The Biomedical Research Alliance of New York (BRANY) today will launch a new software application to help investigators build their own study protocols for IRB approval.
Protocol Builder, a software tool with an iPad app version, is designed for investigator-initiated trials, often conducted at academic research centers and hospitals, to help Principal Investigators simplify and speed the creation of better written protocols and dramatically reduce the time needed for IRB review.
“We talked to research leaders, IRBs, investigators and users and kept hearing the same thing: there’s an unmet need for a better tool to create all kinds of protocols that could be used by both inexperienced and experienced writers of investigator-initiated protocols,” said Kimberly Irvine, executive vice president and chief operating officer of BRANY, a national organization providing clinical trial support services to academic medical centers, hospitals and investigators involved in industry-sponsored and investigator-initiated research.
“In some ways, this software tool is a parallel to TurboTax, which walks you through all the incoming tax filing processes and takes a lot of the guess work out,” she said. “We are providing all the information needed by a researcher on protocol development in a tool that also is intuitive and research-centered, with built-in links to many resources, including FDA information and FDA forms.”
The goal, Irvine said, was to create a solution to protocol development that deconstructs a complicated process and makes it simple and robust.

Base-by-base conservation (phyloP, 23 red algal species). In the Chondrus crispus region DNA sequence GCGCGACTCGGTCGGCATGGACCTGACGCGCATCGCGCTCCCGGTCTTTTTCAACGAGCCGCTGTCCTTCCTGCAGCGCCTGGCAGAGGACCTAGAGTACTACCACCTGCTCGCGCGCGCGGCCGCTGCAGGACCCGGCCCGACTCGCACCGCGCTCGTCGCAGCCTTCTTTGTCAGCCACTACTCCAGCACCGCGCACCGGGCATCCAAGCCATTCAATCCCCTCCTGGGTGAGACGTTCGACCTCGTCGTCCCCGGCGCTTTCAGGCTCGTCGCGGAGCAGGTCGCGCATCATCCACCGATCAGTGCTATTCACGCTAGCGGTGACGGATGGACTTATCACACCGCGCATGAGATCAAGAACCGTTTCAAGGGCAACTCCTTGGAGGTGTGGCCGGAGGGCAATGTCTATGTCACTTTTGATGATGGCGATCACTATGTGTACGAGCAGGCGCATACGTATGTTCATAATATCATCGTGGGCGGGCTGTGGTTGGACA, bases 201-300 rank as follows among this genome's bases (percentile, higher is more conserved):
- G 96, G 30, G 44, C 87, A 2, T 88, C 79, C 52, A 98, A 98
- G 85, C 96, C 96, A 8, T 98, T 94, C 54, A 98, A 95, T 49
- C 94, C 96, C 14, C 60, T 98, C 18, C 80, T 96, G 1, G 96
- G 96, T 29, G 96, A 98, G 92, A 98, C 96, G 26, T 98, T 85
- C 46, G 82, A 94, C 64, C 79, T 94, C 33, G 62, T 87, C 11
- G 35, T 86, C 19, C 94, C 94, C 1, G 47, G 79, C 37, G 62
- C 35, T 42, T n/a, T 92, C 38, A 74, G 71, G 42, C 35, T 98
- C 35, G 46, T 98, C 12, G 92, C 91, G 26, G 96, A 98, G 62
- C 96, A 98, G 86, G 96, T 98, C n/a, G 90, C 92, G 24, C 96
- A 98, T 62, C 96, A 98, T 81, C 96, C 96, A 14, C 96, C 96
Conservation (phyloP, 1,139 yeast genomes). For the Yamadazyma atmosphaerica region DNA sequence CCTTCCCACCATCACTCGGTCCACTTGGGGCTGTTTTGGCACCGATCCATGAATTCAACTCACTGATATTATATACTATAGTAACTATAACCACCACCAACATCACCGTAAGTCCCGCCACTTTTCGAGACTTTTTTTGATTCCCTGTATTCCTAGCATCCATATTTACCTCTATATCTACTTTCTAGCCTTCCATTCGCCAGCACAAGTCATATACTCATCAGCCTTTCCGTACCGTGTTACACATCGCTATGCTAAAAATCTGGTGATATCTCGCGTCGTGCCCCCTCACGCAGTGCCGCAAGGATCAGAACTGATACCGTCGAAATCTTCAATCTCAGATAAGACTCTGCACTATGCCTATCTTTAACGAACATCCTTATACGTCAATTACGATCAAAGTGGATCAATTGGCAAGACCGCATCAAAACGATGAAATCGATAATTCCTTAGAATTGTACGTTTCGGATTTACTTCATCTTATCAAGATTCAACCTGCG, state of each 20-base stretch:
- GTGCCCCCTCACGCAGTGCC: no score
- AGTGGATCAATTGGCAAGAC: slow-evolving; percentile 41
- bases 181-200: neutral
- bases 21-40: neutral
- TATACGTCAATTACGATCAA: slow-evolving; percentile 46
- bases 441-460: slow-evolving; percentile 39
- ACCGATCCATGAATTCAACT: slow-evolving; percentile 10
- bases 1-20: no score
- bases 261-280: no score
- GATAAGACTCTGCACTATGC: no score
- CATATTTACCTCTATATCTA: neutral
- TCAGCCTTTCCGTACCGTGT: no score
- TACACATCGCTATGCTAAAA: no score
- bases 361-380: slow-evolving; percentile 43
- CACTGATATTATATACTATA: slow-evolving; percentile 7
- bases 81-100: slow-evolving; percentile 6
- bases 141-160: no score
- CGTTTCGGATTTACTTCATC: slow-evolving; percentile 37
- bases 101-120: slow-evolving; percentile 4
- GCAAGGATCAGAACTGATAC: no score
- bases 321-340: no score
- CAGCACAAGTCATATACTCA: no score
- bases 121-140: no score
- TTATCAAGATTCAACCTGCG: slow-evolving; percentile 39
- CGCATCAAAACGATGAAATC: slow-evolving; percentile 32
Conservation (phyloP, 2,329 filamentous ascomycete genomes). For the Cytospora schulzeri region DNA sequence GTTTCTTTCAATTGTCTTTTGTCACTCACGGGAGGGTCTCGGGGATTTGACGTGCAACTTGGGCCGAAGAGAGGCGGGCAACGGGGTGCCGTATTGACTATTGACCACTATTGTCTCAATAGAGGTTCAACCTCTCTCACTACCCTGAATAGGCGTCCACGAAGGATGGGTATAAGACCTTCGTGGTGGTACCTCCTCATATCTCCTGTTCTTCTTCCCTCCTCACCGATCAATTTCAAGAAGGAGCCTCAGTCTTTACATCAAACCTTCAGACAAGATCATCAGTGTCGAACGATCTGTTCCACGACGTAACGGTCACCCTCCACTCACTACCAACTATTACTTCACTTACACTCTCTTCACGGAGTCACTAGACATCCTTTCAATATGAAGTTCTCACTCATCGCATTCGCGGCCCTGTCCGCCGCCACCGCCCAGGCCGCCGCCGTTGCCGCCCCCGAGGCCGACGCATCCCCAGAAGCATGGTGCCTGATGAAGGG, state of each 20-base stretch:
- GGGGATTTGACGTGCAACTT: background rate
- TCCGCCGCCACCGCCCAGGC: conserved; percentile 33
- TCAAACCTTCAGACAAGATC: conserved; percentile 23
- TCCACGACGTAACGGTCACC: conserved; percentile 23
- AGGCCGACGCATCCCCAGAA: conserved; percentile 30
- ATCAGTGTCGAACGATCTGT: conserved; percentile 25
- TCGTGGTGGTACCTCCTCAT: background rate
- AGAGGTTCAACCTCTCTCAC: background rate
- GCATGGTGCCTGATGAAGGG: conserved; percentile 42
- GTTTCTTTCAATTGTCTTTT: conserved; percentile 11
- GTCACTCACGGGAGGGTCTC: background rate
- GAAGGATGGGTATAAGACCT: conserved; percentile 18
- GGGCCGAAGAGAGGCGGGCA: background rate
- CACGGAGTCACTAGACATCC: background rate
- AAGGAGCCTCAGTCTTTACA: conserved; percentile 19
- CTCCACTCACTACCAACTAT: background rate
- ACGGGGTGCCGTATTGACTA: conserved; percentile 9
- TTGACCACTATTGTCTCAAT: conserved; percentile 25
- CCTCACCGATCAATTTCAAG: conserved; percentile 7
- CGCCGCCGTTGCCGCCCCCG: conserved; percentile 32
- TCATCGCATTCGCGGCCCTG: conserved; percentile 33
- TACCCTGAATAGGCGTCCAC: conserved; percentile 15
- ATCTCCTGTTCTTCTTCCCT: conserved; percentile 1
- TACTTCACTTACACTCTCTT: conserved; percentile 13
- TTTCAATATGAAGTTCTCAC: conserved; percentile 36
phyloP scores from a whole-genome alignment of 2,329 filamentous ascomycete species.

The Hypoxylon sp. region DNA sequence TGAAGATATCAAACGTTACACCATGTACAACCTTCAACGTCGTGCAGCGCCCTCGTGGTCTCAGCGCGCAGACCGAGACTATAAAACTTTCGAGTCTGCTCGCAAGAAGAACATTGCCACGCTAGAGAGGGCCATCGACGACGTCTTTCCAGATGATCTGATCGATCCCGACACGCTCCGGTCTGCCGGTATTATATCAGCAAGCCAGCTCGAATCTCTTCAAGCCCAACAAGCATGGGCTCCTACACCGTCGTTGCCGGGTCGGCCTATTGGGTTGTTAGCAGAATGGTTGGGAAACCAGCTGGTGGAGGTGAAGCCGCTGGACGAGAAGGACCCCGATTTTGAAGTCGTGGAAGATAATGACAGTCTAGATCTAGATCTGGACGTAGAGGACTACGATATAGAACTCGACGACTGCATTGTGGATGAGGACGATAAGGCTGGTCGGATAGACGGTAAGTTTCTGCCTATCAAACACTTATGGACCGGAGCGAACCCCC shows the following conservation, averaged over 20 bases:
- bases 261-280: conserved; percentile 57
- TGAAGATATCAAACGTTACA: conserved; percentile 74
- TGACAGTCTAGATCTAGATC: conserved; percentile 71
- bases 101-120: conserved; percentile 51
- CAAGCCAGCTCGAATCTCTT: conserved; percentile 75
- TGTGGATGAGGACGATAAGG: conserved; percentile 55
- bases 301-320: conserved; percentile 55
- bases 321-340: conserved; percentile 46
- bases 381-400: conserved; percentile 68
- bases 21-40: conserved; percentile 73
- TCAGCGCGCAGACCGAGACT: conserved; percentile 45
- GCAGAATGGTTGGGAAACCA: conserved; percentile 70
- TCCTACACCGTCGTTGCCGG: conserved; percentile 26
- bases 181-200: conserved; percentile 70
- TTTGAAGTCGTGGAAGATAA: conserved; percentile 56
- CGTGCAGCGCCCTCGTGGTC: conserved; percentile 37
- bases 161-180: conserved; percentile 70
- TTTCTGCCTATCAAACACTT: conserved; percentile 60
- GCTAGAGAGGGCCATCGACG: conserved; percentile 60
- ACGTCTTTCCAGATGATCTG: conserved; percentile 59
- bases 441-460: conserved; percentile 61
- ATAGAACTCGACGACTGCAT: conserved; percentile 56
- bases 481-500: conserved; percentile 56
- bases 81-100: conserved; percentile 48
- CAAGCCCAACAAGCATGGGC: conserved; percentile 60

Protocol Builder is a secure desktop application in the cloud that provides a step-by-step approach to building a protocol, starting with a series of 14 different protocol templates. The software also can help users determine which type of research template to select by asking the user, “Are you proposing research that involves a repository or a sample bank?” or “Is this an observational or interventional study?” Highlighted tool tips explain the different types of protocols, such as Investigational New Drugs (IND).
The software features a dashboard that allows users to easily open and close sections with capabilities that can automatically capture summaries and synopses, plus a simple way of getting input from colleagues as part of the collaboration process.
“The ability to add content and save it also reduces errors of omission and provides greater accuracy with editing tools,” said Brian Flint, partner and managing director at Truth NYC, the software strategy and design firm that designed Protocol Builder for BRANY. “We allow multiple people to comment without changing the content—an important way for a supervisor and an advisor to collaborate.”
The software also includes time-saving editing features with sections for appendices, tables, abbreviations and symbols, and a check list to ensure all sections—including glossary, definitions and adverse events—are properly populated with data.
The iPad version allows protocol developers to read and enter information but does not allow them to attach external information.
Flint said when the concept was in its early brainstorming stages, the three most sought-after features were:
Irvine said Protocol Builder’s desktop version will have an initial license fee ranging from $5,000 to $10,000 and a $750 user fee which, based on the quantity of users, will drop to $500-$600 per seat.
She said, “We really see a mixture of first-time researchers and more experienced investigators using it.”
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